The company's co-creator and boss was a higher-education dropout, a dreamer who had a creative side along with technical savvy. He helped create a novel new company, then was forced out of control, only to return to help the company flower. Sound familiar? But this is not Steve Jobs—this is Jack Dorsey, co-creator of Twitter.
The New York Times has an extract of Nick Bilton's book about the inside story of Twitter, and it reveals some fabulously interesting facts. Perhaps the most intriguing of which is the moment Twitter was born. Dorsey was sitting with his friend and employer Noah Glass in a rain-soaked car as they contemplated how to move on from a disaster—their podcasting company Odeo had effectively been rendered irrelevant by a surprise iTunes move. They'd apparently sunk many vodka-Red Bulls the night before, so you can imagine the mood.
Dorsey blurted out that he was planning his exit strategy. "I’m going to quit tech and become a fashion designer," Glass recalls him saying. He also wanted to sail around the world. Glass pushed back: He couldn’t really want to leave the business entirely, could he? "Tell me what else you’re interested in," he said. Dorsey mentioned a Web site that people could use to share their current status — the music they were listening to or where they were.
Dorsey thought it would be used by people to share tiny personal facts like "going to bed." And that was (and still is, sadly) how some people originally saw Twitter. But Glass, in a flash of inspiration and with an urgency to cure his own loneliness, imagined the service "could be a conversation. It wasn’t about reporting; it was about connecting. There could be a real business in that."
But behind the success, there was personal and emotional intrigue. Ev Williams, the other Twitter cofounder, had disagreed with Glass at Odeo. Now Glass's work at Twitter was suffering, so Williams fired him under pressure from Dorsey ... who then quickly became CEO.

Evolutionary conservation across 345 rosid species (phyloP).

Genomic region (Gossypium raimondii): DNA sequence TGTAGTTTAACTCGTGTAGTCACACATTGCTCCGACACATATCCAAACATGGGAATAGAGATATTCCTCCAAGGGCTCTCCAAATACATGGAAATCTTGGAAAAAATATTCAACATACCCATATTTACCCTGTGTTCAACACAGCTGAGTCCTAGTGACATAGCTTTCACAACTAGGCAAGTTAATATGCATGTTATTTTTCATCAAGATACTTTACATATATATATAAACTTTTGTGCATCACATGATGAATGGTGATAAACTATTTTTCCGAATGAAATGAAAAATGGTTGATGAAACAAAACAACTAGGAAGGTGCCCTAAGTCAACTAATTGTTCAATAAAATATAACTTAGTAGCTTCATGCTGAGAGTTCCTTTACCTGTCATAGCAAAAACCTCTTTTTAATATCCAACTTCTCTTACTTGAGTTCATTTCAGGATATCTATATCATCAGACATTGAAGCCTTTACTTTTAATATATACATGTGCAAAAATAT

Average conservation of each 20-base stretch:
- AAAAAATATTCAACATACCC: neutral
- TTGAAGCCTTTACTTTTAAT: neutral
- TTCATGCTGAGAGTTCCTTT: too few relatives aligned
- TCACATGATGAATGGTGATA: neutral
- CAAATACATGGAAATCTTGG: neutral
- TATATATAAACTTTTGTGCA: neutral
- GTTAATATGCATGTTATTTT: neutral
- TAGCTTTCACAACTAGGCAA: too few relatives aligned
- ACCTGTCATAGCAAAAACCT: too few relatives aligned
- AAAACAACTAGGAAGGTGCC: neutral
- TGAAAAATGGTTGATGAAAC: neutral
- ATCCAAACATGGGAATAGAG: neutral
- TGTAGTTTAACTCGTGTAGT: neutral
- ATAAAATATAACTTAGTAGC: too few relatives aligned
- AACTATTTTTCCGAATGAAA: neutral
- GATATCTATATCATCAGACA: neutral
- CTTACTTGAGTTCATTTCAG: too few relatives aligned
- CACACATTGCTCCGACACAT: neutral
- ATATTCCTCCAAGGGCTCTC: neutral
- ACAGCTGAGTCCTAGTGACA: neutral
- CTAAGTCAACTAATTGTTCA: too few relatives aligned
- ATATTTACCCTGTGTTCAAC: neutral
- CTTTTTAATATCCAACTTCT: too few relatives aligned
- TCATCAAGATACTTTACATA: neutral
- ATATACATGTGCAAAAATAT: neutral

Shortly later, as Twitter started to mature but suffered embarrassing technical flaws, Dorsey was himself forced out by Williams and effectively silenced though he did get stock, a $200,000 cash payoff plus a symbolic board seat. Miffed, he was offered a job—any job—at Facebook by Mark Zuckerberg, but didn't take it, and the Facebook/Twitter rivalry has grown ever since.
To get back into the firm, Dorsey went on what can only be described as a huge PR campaign, pulling all the right investor strings, downplaying the role of Glass (who even came up with Twitter's name), and saying Twitter was his "life's work." A reality distortion field? Yup. We've heard that before too.
But get back he did, and the rest is history. Dorsey's company has stood firm in its battle with Facebook, he has personally tweeted with Iran's president, and gone on to shake up the whole payments industry with the innovative Square device. He's quite definitely changed the world, and that's a fact he says is "humbling," in an interview with clothing entrepreneur Diane von Furstenberg. And by his own admission, when asked if he'd be a good employee, he laughed and said "no." In one final comment, that may also remind you of that famous Apple innovator, he also likes the fact his products prompt people to develop their own tech—it's something that "pushes us to think in a different way."
At IPO, Dorsey stands to make up to about half a billion dollars.
Disclosure: The author of this column is also a technology columnist at the New York Times.